Cliff Sterrett is one of the great innovators of the comic page, and the creator of the first comic strip starring a heroine in the leading role, 'Polly and her Pals'. Born in Fergus Falls, Minnesota, Sterrett settled in New York at the age of 18 and attended courses at the Chase Arts School. Between 1904 and 1908, he worked for the New York Herald, drawing actuality illustrations and caricatures. From 1908, he was present in the New York Times, and later on in the Rochester Democrat and Chronicle.
He started drawing comics when he got the opportunity to draw four daily comic strips for the New York Evening Telegram in 1911. His earliest strip was called 'Ventriloquial Vag', which was soon followed by three others: 'When a Man's Married', 'Before And After' and 'For This We Have Daughters'.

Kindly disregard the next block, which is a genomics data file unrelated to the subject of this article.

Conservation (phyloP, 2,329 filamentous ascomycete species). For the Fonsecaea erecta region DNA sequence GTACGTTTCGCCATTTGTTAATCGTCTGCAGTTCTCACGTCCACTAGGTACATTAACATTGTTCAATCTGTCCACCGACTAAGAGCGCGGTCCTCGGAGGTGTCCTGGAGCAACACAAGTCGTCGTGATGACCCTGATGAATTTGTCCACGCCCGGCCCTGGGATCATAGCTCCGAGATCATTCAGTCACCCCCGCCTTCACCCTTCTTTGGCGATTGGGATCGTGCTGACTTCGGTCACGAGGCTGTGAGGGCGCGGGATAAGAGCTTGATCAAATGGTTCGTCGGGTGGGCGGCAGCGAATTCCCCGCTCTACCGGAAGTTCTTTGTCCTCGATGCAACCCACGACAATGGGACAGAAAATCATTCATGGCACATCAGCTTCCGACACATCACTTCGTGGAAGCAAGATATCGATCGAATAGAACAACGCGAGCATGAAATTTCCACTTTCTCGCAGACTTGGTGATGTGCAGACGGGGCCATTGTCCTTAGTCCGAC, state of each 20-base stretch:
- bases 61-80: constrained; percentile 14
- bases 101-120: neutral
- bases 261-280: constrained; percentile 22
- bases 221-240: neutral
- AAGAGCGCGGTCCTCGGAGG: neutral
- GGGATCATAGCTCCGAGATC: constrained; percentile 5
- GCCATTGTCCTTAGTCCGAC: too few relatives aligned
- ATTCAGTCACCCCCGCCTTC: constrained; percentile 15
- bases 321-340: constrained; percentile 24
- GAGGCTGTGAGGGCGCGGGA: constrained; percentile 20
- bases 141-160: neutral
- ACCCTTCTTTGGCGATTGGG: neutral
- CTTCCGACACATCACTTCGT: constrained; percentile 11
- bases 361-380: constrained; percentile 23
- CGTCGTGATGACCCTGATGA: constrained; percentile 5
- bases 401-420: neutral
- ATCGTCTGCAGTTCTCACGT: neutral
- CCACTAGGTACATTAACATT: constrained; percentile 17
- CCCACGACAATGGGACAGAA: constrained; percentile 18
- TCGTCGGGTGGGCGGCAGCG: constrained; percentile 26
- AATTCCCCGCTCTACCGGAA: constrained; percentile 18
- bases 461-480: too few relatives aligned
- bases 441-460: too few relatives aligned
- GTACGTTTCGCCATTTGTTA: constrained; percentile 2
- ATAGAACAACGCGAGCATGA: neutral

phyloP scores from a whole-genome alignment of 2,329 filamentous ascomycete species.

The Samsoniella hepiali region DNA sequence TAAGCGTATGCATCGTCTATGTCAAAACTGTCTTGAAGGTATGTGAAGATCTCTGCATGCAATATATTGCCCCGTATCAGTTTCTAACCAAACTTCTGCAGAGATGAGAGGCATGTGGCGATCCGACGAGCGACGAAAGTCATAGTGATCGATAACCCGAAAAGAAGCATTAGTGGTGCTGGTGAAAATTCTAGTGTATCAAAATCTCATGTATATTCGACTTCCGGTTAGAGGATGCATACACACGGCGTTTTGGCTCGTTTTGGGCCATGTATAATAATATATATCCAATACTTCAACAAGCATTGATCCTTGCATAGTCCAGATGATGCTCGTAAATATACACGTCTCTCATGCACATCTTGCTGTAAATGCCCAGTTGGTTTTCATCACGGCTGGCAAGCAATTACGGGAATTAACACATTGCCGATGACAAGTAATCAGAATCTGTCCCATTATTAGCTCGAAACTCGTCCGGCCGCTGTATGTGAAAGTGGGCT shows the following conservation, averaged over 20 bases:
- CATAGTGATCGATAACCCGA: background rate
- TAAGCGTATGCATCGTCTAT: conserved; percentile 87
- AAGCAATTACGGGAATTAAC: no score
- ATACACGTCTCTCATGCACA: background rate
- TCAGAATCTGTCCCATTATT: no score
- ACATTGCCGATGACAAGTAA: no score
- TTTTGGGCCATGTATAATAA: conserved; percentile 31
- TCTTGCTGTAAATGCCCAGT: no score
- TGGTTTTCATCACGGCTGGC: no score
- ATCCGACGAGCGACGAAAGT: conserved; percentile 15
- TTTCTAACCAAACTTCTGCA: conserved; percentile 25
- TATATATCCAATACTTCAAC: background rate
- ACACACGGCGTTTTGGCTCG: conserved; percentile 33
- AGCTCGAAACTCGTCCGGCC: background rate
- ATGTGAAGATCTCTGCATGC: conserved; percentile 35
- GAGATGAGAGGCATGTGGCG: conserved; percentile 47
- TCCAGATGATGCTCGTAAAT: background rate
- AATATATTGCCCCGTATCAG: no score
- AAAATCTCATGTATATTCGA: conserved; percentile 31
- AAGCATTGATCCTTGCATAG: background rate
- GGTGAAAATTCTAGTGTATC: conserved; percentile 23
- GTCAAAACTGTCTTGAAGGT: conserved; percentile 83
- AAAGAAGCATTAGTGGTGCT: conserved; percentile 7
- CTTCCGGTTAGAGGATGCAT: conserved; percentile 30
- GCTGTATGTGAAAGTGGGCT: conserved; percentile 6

In 1912, Sterrett was hired by publisher William R. Hearst, for whom he created his most famous strip, 'Positive Polly', later renamed 'Polly and Her Pals.' The strip was initially published in the daily comic page of the New York Journal. A year later, the strip also became a Sunday page and a four-color supplement to the New York American. In addition, Sterrett created 'Sweethearts and Wives' (renamed to 'Belles and Wedding Bells'), 'And So They Were Never Married' and 'Damon and Pythias' (renamed to 'Dot and Dash') as toppers to the Sunday pages.
Starting in the 1920s, Sterrett used cubist, surrealist and expressionist elements in his artwork, which made him an inspiration to many others, such as Martin Branner and Russ Westover. Sterrett handed over the daily 'Polly' strip to artists like Paul Fung and Vernon Greene in 1935, to concentrate wholly on the Sunday 'Polly' strip, which he drew until his retirement in 1958.